Having thus described the invention, various departures and modifications will occur to those skilled in the art. For example, the light source, the lens thereover, or the potting therebetween may be chosen to give off a colored rather than a white light. Using the embodiments shown in FIG. 3, a drumstick set could include a pair of drumstick shanks with caps, and an assortment of pairs of tips. Each pair of tips would include illumination means in differing colors. One of the tip pairs could also be without illumination means where no light effect is desired. Of course, the embodiment shown in FIG. 2 could be modified wherein a drumstick shank and tip of similar material could include a threaded joint for removing the tip and replacing same with another having a different colored light source, or no light source at all. The mechanics of an electrical coupling whereby the two conductors within the shank could be connected with the conductors in the tip would be realizable by one skilled in the art. Also, light sources such as light emitting diodes may be combined in any type of percussive instrument striking means such as bass drum mallets, xylophone mallets, glockenspeil mallets and the like.

These and other departures from the description of the preferred embodiment are intended to be within the scope of my invention as defined in the appended claims.

Patent Citations
Cited PatentFiling datePublication dateApplicantTitle
US2225151 *Sep 16, 1939Dec 17, 1940Edward J BorbaIlluminated baton
US2242981 *Sep 14, 1939May 20, 1941Christian R PedersenIlluminated twirling baton
US2601554 *Jun 25, 1948Jun 24, 1952John W PetersBaton having selectively illuminated section
US3737647 *Sep 1, 1971Jun 5, 1973Chiyoda KkElectronic luminous device
US4106079 *Jan 24, 1977Aug 8, 1978John Eaton WilkinsonIlluminated drum stick, baton
Referenced by
Citing PatentFiling datePublication dateApplicantTitle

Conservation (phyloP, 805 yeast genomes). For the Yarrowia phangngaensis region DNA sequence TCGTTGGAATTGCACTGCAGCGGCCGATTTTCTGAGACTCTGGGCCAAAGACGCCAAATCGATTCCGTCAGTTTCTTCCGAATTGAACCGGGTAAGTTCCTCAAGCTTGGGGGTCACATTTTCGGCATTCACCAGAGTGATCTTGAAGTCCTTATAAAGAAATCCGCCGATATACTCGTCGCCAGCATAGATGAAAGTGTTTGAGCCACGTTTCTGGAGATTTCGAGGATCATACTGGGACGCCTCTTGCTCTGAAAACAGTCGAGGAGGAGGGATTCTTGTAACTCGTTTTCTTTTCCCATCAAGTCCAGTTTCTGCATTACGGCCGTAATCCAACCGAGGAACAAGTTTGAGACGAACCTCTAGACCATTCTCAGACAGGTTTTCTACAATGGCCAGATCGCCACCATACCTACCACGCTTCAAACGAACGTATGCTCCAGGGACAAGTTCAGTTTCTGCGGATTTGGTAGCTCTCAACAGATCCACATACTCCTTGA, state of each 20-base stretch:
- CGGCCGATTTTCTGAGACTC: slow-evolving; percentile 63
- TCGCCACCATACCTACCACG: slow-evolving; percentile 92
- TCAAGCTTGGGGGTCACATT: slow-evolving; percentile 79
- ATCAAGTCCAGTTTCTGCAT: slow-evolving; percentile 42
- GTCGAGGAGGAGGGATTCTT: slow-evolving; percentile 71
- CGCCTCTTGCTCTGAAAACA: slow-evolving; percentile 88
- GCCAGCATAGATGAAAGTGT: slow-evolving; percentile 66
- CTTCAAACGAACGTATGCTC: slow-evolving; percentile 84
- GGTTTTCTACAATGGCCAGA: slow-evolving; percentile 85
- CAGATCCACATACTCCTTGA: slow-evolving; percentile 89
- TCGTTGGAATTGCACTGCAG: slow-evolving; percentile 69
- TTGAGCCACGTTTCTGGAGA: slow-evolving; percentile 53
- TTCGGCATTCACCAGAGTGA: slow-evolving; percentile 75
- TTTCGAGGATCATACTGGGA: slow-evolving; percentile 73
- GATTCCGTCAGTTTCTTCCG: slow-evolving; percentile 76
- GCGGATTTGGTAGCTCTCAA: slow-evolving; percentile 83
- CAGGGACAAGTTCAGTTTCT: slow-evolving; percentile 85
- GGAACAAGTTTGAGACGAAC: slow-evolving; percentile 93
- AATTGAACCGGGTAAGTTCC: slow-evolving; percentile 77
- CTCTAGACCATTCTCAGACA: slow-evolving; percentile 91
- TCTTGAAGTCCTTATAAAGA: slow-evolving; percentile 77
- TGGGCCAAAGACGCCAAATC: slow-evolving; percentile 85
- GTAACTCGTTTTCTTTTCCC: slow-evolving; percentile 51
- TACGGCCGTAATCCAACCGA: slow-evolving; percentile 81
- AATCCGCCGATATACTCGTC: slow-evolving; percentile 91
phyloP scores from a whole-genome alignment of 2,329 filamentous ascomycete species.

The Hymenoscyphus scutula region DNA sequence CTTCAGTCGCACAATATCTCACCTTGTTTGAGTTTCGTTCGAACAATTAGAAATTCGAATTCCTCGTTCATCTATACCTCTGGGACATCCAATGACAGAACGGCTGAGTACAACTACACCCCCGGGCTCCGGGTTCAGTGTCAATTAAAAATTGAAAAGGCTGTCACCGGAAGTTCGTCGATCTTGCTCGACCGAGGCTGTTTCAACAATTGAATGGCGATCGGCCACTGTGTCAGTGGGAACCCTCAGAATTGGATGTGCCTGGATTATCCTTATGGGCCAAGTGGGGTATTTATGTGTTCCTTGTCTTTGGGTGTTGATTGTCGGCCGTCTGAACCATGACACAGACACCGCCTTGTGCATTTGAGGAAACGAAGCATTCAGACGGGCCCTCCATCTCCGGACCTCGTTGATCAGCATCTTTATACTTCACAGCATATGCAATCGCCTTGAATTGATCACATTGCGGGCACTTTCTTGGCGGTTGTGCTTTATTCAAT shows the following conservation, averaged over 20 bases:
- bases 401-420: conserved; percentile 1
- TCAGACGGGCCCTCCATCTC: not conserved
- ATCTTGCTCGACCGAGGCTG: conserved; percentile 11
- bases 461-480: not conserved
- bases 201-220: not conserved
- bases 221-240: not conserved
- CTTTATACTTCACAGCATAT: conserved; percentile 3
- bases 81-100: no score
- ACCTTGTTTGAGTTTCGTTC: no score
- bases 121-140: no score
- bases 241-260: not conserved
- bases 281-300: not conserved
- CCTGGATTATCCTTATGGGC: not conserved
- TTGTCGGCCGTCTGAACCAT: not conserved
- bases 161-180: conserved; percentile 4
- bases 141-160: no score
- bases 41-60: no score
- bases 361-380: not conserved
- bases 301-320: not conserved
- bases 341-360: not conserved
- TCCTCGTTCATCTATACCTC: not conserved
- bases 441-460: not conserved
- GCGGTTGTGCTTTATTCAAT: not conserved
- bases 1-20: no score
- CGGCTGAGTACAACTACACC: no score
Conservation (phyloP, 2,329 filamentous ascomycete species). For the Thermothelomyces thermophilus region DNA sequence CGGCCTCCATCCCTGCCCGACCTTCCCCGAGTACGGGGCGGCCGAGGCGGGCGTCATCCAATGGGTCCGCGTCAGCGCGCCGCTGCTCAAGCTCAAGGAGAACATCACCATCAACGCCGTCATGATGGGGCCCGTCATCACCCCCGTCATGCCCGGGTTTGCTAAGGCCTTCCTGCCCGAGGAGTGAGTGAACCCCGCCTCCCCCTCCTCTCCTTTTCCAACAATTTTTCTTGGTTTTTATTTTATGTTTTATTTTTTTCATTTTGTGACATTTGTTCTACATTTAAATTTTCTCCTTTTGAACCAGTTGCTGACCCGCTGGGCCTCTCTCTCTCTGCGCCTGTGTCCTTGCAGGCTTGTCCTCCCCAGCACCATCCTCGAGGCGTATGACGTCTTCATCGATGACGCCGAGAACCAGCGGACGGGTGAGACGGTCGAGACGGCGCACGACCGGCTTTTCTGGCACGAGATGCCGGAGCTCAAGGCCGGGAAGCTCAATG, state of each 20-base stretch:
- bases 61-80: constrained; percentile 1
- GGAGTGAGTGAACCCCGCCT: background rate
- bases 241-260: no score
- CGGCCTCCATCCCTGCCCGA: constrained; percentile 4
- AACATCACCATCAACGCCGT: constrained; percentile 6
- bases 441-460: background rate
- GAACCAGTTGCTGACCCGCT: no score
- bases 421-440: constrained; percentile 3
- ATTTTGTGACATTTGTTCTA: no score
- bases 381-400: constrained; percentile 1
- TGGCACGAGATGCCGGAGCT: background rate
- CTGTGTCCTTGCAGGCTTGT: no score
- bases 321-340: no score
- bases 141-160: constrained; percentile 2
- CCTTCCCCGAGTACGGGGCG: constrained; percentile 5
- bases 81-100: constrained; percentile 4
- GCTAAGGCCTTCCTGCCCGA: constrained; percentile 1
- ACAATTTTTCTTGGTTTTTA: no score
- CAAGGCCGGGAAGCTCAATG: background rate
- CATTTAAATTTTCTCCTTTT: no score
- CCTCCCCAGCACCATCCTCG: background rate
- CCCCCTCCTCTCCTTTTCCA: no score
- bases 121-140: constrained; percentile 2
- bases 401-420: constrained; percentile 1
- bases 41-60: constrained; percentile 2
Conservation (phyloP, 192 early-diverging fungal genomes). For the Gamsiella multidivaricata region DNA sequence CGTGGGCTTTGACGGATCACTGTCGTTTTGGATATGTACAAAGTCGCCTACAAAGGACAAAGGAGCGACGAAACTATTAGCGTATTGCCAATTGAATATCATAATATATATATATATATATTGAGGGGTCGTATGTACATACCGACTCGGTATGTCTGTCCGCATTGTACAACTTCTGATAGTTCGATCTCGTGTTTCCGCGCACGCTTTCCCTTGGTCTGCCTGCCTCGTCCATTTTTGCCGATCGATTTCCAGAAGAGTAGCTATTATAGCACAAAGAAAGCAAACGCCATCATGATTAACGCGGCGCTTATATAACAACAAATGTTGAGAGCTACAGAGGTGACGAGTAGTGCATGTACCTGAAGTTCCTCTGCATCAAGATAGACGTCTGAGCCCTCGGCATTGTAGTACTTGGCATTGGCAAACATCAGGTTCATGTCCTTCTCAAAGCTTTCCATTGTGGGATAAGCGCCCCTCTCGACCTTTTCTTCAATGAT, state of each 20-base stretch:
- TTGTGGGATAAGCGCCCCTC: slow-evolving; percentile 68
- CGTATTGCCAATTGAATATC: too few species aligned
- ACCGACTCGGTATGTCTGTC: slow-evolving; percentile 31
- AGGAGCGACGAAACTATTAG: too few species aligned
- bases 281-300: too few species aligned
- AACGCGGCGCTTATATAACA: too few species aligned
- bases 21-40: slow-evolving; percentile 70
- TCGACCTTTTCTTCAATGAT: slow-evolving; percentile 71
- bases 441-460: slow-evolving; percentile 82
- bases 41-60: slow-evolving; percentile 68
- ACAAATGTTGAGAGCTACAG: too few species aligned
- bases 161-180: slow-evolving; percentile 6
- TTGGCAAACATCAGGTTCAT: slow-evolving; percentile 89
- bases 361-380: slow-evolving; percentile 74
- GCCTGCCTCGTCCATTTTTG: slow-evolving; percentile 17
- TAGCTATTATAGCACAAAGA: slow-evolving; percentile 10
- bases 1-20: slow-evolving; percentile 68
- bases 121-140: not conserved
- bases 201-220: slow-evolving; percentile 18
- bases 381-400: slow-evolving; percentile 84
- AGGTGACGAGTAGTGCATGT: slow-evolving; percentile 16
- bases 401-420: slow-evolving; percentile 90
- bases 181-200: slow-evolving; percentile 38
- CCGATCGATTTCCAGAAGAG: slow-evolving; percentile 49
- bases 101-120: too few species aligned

US4346637 *Dec 8, 1980Aug 31, 1982Janszen Bryan LSpin-jangle tambourine
US4547837 *Oct 3, 1983Oct 15, 1985Bennett Tommy NTracer lite
US4722035 *May 19, 1986Jan 26, 1988Rapisarda Carmen CDrumstick with light emitting diode
US5280743 *Jul 28, 1992Jan 25, 1994Jta ProductsApparatus and methods of manufacturing luminous drumsticks
US5526574 *Feb 28, 1994Jun 18, 1996Dash; Glen R.Device and method for locating astronomical objects
US5607226 *Jun 7, 1996Mar 4, 1997Z TechIlluminated hockey stick
US6028260 *Jan 13, 1998Feb 22, 2000Lalonde; Anthony F.Drumstick incorporating adjustable center of gravity for optimum balance
US6145993 *Jul 21, 1999Nov 14, 2000Filippino; FrankIlluminated cane tip
US6326535 *May 22, 2000Dec 4, 2001Kevin PokallusDrumstick and method of manufacturing same
US6423891Feb 20, 2001Jul 23, 2002John A. ZengerleIlluminated drumstick incorporating compression spring for ensuring continuous and biasing contact
US6479737 *Sep 3, 1999Nov 12, 2002Francis C. LebedaSystem and method for emitting laser light from a drumstick
US7351148 *Sep 15, 2004Apr 1, 2008Hasbro, Inc.Electronic sequence matching game and method of game play using same
US7687700 *Feb 20, 2007Mar 30, 2010Torres Paulo A AIlluminated drumstick
US7851687 *Jan 14, 2009Dec 14, 2010Henry ChangIlluminated cymbal
US8168875Mar 28, 2009May 1, 2012Magic Sticks GmbhDrumstick with a light emitting diode and method for manufacturing
US8674204 *Mar 15, 2012Mar 18, 2014David Chappell RundleMulti task drumstick
EP2107552A1Apr 3, 2008Oct 7, 2009Stöckli, MartinHammer with a LED and production procedure
WO2009121819A2 *Mar 28, 2009Oct 8, 2009Magic Sticks GmbhDrumstick with a light-emitting diode and manufacturing method
Classifications
U.S. Classification84/422.4, 362/102, 362/800, 984/150
International ClassificationG10D13/00
Cooperative ClassificationG10D13/003, Y10S362/80
European ClassificationG10D13/00S